Dear EarthTalk: It is true that the carcasses of whales that wash up on shore
are considered dangerous to humans because of the amount of toxins and chemicals
in their blubber?
-- Michael OLoughlin, Tigard, OR
Whether wildlife officials in a given region consider a dead beached whale a
biohazard or not is local decision, but nevertheless experts agree that only
trained professionals should go anywhere near a dead wild animal to prevent the
spread of bacterial infection alone, no matter whether any industrial pollutants
might be oozing out. But regardless, it is true that some types of whales, given
their spot at the top of the marine food chain, do harbor chemical pollution in
their fatty tissue and organs.
Researchers have found, for instance, that PCBs, dangerous toxins notorious
for polluting New Yorks Hudson River and long banned in the U.S. are present in
the blubber of beluga and orca whales, among others, in amountssome 80 parts
per millionthat could kill a person. DDT, a pesticide banned in 1972 in the
U.S. for wreaking havoc on bird and other wildlife populations, also still shows
up in measurable amounts in whale blubber around the world.
Beyond such well-known pollutants, newer ones are starting to show up in
large amounts in the carcasses of beached whales and other top marine predators.
Today biologists are most worried about the marked increase in flame retardants
(PBDEs) and stain repellents (PFOS) in dead marine mammals. Flame retardants are
particularly troublesome because they seem to travel over long distances in the
atmosphere, and some studies have shown that they can be toxic to the immune
system and can affect neurobehavioral development, according to a recent report
by the Arctic Council, a multilateral international body in charge of overseeing
Arctic law and development. The report also noted that PFOS does not seem to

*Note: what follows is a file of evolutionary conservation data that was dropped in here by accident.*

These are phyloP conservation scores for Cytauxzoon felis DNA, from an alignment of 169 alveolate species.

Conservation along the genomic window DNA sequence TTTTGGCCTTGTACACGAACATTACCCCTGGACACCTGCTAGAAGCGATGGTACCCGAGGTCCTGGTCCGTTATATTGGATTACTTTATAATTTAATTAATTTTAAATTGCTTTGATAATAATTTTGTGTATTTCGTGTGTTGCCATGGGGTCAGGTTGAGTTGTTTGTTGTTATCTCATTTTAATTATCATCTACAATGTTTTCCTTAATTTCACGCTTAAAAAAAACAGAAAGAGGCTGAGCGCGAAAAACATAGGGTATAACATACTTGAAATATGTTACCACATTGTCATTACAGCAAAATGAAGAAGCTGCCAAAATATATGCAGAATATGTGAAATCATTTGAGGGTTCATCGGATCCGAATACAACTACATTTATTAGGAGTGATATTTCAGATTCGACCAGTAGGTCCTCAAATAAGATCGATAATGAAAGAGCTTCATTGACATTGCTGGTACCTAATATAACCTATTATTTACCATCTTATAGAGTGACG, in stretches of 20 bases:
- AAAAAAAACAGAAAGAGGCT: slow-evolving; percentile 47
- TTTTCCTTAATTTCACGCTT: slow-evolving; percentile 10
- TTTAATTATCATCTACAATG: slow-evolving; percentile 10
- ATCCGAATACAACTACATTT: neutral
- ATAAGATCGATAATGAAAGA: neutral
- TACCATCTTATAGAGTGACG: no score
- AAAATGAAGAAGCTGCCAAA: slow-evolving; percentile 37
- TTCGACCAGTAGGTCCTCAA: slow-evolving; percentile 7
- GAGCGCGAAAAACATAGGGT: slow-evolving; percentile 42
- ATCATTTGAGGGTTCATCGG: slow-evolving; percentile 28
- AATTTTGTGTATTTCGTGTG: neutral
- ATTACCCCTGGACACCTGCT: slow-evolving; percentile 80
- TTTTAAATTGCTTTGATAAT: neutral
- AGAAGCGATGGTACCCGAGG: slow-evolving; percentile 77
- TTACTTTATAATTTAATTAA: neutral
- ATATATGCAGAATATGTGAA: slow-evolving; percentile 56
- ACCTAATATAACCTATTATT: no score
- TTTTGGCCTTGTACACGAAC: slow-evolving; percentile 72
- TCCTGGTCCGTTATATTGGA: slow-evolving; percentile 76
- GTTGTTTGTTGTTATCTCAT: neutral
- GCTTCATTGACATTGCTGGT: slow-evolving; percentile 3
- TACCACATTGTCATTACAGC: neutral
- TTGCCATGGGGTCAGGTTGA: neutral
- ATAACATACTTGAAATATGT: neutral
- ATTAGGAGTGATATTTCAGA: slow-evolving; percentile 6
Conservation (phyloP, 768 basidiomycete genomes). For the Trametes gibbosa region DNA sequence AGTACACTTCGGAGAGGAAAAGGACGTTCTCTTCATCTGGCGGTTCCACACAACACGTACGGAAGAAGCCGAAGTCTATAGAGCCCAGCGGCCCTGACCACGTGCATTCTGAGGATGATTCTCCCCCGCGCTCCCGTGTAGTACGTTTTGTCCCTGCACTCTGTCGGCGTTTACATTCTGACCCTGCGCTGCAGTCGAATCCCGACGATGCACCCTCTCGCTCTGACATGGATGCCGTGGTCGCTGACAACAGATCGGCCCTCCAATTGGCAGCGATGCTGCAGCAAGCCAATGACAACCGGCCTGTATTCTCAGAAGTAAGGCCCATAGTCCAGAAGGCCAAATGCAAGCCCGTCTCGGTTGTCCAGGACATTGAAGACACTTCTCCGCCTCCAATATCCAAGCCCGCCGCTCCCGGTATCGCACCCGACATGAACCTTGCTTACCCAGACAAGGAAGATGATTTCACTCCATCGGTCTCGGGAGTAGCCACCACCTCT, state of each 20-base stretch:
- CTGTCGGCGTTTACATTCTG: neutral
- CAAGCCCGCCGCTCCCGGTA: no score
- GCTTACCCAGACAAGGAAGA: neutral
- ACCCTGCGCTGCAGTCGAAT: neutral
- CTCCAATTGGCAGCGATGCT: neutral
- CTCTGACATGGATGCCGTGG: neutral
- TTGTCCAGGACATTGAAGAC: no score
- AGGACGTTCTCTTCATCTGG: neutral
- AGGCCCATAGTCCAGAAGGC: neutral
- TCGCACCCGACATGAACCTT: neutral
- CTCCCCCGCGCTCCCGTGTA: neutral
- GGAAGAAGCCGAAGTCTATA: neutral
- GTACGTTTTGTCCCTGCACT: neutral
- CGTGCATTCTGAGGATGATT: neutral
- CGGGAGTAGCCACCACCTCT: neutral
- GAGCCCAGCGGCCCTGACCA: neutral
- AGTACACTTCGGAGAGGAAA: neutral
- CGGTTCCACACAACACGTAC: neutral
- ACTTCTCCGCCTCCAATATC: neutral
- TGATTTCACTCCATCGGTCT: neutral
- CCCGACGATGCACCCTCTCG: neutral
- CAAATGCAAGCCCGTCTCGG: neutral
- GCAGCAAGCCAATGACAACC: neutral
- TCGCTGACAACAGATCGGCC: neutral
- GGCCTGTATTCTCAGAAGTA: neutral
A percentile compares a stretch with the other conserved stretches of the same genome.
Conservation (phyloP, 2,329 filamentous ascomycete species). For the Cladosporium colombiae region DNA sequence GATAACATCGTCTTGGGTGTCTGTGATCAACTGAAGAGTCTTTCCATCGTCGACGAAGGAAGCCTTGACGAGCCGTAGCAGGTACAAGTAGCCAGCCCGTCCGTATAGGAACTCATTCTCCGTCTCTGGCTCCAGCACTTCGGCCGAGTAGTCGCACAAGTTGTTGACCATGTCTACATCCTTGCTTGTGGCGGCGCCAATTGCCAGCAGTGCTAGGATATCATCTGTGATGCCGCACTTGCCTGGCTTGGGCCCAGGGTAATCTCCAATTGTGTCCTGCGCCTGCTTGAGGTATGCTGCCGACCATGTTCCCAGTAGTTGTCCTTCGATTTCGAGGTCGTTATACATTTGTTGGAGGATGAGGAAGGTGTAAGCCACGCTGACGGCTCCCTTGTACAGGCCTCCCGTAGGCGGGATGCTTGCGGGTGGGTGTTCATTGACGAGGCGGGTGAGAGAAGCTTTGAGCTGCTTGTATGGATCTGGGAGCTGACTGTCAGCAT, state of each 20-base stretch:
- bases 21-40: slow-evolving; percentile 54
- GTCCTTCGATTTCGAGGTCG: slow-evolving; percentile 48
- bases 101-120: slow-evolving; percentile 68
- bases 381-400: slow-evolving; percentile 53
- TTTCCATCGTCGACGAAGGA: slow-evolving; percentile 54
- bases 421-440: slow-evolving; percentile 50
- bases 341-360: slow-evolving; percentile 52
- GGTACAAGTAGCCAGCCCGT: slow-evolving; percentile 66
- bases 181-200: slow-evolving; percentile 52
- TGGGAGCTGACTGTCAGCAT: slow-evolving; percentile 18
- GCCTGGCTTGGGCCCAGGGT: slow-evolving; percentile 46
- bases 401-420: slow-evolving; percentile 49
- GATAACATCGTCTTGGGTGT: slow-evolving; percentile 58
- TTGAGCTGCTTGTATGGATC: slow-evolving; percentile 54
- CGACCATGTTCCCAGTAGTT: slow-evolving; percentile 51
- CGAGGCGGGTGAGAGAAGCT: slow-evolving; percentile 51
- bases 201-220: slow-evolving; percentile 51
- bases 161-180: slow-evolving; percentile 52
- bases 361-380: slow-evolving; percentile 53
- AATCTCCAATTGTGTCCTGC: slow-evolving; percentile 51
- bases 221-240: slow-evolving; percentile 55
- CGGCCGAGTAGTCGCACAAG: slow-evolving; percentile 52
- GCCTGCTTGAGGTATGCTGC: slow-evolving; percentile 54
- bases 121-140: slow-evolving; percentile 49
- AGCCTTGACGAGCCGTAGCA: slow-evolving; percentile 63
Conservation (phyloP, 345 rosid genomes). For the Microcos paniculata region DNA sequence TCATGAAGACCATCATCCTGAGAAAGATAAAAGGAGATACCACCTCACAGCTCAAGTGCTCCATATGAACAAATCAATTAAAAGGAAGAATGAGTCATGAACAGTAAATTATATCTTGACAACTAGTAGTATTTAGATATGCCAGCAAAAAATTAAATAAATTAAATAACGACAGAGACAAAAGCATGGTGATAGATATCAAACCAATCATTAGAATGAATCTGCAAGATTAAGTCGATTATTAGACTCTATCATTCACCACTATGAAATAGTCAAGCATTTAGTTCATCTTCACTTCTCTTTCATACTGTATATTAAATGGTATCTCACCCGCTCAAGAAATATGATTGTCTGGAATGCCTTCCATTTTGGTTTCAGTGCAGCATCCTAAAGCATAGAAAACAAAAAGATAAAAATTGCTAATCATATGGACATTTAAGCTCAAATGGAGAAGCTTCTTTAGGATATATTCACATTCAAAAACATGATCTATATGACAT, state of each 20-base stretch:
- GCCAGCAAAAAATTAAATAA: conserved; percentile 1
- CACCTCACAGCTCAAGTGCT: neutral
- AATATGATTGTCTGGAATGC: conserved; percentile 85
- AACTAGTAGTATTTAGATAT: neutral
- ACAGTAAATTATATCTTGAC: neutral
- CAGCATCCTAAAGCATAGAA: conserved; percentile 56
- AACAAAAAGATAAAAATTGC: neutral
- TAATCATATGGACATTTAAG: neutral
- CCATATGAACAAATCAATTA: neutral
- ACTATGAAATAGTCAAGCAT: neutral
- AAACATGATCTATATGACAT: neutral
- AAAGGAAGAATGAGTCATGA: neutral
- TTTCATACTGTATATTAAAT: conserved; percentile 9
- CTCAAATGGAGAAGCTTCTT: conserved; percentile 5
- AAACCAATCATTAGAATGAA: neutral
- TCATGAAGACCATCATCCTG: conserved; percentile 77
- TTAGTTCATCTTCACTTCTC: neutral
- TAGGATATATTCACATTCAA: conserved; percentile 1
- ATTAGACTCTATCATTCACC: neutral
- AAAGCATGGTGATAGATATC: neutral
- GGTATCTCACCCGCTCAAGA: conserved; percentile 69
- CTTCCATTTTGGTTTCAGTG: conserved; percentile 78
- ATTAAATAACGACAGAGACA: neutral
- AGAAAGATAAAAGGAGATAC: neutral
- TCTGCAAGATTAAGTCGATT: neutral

break down under any circumstances, meaning it is passed up the food chain to
whales and other top predators, and then in some cases consumed by humans,
especially indigenous Arctic people still hunting marine animals as part of
their subsistent lifestyles.
According to the Humane Society of the U.S. (HSUS), whales arent the only
wild animals carrying around large amounts of toxic chemicals. Bottlenose
dolphins, manatees, polar bears, seals, sea lions and other marine wildlife also
have PCBs, DDT, PBDEs, PFOS and the other pollutants in their tissues and
bloodstreams. The large-scale die-off of bottlenose dolphins along the
mid-Atlantic coast of the United States in the mid-1980s may have been the
direct or indirect result of increasing levels of toxic waste from industrial
sources, HSUS reports, adding that such pollutants can depress the immune
system of marine mammals, making the animals susceptible to diseases they could
normally fight off. Another example: Polar bears in Norway have been exhibiting
serious congenital abnormalities; HSUS blames exposure to toxic pollutants in
the bears otherwise pristine environment.
Environmental and health experts worry about such contamination because many
of the chemicals in question are known endocrine disruptors, meaning they can